TripAdvisor offers hundreds of reviews for Cuban hotels and bed and breakfasts (called cases paticulares), offering what may be the best way to interact with Cuban people. Cuba Junky, a long-time and reliable online agency for Cuban travel, provides booking services. Some casa owners even have Facebook profiles. Airbnb lists more than 800 casas on its website. It charges a booking fee which may be worth of the convenience of booking online and paying for the reservation with a credit card.  

Our homestay in Vinales
On our visit to Cuba, my husband and I took a bus three hours from Havana to the rural community of Vinales, a UNESCO site known for its national park, limestone cliffs and traditional farms harvesting tobacco and corn. Scenic hikes and cave explorations await, but the best reason we could find to come to Vinales was to stay in a casa particular.

I looked over reviews on TripAdvisor, then made an online booking at Casa Papo y Niulvys. They requested no deposit, only asked that I call the day before to reconfirm. 

Papo met us at the bus stop on his bike, and we walked to the peach-colored house the couple built few years ago on what was a vegetable garden next door to his parents. Niulvys was a gracious and talkative hostess, and a great cook.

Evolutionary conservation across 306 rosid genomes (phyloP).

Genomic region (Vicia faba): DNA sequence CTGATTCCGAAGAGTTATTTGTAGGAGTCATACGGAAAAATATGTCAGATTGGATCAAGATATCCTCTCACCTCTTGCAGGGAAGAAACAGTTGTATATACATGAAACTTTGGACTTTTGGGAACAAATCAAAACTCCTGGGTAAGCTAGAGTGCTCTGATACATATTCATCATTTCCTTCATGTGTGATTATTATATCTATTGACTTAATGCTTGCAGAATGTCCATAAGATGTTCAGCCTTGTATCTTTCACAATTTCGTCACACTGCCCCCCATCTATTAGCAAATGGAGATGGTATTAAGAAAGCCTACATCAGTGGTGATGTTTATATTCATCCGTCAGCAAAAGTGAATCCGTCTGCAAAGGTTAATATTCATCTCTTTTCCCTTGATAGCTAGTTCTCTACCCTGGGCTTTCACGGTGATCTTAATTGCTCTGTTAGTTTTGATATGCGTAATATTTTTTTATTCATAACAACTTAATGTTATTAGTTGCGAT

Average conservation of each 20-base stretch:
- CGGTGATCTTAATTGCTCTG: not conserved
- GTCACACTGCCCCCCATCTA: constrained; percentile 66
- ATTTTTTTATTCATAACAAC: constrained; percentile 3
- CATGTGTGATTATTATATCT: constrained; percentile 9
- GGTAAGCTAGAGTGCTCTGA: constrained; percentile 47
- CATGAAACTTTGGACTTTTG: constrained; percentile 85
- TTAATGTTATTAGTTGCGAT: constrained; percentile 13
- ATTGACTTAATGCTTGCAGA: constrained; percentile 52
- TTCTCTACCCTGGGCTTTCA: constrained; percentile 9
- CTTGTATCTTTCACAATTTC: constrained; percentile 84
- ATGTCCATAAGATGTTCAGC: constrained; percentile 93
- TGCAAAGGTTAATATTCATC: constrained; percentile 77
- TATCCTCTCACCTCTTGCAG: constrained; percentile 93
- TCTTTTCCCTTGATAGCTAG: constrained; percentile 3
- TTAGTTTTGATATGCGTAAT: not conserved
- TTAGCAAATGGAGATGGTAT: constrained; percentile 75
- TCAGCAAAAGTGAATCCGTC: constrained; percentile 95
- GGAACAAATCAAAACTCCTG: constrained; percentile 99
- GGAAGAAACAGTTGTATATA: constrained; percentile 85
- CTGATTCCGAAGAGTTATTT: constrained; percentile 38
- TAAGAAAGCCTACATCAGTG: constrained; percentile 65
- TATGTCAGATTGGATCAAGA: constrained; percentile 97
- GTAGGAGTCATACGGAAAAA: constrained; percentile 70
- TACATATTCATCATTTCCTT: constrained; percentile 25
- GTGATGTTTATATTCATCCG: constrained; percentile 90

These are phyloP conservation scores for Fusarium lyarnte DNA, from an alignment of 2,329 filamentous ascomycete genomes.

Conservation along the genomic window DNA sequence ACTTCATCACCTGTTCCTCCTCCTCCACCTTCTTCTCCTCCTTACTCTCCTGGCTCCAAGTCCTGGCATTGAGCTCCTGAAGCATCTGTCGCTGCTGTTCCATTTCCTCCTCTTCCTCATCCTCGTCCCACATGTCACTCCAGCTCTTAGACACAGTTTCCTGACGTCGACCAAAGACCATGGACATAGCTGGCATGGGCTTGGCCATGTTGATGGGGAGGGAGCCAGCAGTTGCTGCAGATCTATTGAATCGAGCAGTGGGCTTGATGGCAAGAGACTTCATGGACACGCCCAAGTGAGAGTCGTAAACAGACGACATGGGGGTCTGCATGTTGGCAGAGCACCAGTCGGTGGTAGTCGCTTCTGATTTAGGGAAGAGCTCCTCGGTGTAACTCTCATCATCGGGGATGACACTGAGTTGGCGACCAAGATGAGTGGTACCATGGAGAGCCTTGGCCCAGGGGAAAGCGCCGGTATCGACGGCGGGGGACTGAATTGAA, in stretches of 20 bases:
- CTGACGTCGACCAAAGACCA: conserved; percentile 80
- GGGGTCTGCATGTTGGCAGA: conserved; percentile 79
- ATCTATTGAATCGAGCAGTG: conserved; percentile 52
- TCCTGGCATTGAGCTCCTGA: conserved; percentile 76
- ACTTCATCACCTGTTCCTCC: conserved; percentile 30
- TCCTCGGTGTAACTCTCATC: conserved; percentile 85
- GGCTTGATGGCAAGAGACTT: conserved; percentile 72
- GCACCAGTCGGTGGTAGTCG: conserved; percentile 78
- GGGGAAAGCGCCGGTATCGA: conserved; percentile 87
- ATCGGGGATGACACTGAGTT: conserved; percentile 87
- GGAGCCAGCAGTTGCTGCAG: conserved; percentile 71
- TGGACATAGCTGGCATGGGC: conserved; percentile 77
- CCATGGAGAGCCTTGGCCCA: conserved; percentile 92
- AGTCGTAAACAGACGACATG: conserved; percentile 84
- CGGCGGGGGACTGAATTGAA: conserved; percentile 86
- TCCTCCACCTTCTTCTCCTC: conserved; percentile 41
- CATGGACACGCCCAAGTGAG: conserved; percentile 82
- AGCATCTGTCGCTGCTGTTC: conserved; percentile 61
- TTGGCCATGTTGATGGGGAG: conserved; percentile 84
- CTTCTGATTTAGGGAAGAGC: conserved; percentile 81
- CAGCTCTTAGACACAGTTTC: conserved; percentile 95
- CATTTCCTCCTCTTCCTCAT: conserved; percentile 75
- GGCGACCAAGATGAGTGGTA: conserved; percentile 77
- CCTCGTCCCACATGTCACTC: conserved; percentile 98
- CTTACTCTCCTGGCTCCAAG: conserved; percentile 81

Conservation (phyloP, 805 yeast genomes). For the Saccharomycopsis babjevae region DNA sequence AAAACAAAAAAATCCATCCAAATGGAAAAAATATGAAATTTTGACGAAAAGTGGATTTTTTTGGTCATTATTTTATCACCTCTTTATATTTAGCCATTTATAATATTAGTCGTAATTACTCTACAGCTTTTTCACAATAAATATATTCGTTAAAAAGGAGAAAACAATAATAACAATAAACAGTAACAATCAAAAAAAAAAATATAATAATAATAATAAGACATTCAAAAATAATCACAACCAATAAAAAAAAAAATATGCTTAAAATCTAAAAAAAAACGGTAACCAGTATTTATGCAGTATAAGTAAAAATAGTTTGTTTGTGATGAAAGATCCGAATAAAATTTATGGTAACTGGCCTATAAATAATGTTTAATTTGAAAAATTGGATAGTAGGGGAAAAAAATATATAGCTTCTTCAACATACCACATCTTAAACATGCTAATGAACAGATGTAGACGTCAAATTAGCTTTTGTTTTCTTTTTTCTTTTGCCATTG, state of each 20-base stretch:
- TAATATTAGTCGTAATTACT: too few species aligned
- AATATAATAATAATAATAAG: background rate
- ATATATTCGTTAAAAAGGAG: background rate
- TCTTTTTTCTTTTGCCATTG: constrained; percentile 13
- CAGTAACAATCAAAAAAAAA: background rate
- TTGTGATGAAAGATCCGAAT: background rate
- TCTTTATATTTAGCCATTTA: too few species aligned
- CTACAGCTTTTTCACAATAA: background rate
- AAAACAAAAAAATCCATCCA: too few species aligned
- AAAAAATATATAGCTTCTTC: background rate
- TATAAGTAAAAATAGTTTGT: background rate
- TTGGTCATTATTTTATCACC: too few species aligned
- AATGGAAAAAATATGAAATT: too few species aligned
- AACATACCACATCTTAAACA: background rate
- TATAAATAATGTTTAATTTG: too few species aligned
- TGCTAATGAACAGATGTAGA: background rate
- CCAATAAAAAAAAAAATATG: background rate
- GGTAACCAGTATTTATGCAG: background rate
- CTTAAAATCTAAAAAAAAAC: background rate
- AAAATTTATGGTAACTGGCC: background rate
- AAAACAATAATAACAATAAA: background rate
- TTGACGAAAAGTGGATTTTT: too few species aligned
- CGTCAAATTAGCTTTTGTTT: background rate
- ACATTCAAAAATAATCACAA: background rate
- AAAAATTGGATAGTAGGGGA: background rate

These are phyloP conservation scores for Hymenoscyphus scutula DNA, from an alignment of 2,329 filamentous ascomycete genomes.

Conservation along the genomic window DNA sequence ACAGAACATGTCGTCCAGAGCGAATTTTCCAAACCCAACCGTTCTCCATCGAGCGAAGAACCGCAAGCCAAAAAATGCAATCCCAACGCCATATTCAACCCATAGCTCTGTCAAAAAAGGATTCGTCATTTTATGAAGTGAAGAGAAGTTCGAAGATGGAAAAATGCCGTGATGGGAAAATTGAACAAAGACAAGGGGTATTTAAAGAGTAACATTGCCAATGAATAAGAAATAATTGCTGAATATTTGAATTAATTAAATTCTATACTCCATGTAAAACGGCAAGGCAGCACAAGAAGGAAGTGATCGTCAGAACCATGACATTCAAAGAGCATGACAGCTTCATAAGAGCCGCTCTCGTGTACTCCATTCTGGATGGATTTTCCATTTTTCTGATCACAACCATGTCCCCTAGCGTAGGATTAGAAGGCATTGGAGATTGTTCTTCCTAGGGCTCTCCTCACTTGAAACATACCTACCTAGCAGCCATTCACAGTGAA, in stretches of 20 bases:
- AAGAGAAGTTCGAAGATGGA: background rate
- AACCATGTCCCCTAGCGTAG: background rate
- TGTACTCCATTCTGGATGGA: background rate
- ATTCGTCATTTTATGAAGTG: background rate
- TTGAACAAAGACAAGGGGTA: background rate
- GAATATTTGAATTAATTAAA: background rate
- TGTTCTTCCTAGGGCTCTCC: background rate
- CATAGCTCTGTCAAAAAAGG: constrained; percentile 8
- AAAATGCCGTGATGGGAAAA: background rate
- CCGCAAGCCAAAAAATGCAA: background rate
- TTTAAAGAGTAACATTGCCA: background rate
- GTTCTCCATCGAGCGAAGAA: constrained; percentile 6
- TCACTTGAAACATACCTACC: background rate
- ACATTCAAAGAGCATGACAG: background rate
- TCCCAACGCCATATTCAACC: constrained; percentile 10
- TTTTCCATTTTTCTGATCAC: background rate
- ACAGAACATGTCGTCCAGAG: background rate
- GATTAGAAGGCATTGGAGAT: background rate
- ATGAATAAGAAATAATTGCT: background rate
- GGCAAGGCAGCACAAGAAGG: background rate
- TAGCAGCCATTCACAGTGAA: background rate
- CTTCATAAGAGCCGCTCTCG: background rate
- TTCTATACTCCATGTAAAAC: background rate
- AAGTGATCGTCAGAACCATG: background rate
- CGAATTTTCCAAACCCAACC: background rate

We paid $20 per night for the bright, spacious room below, with windows overlooking the garden, AC and a private bathroom. A breakfast of fresh fruit, eggs, toast, juice, coffee and cereal was an extra $4 each. Dinners (lobster one night, chicken the next) were another $8. Add a couple of Papo's pre-dinner Mojitos spiked with fresh mint from the garden, and we paid around $50 a night for the room, breakfast, drinks and dinner.

I do feel for the thousands of cruise ship passengers who had trips scheduled. The cruise lines usually reserve the right to change itineraries for any reason, so chances are they will do this. It's really to early to know what the full impact will be.

In the meantime, if you were thinking about a trip to Cuba, don't give up hope. Consider going under the "Support the Cuban People" license. There are options out there already, and I wouldn't be surprised if some of the major people-to-people group tour organizers don't quickly reconfigure their itineraries to comply. 

No comments:

Post a Comment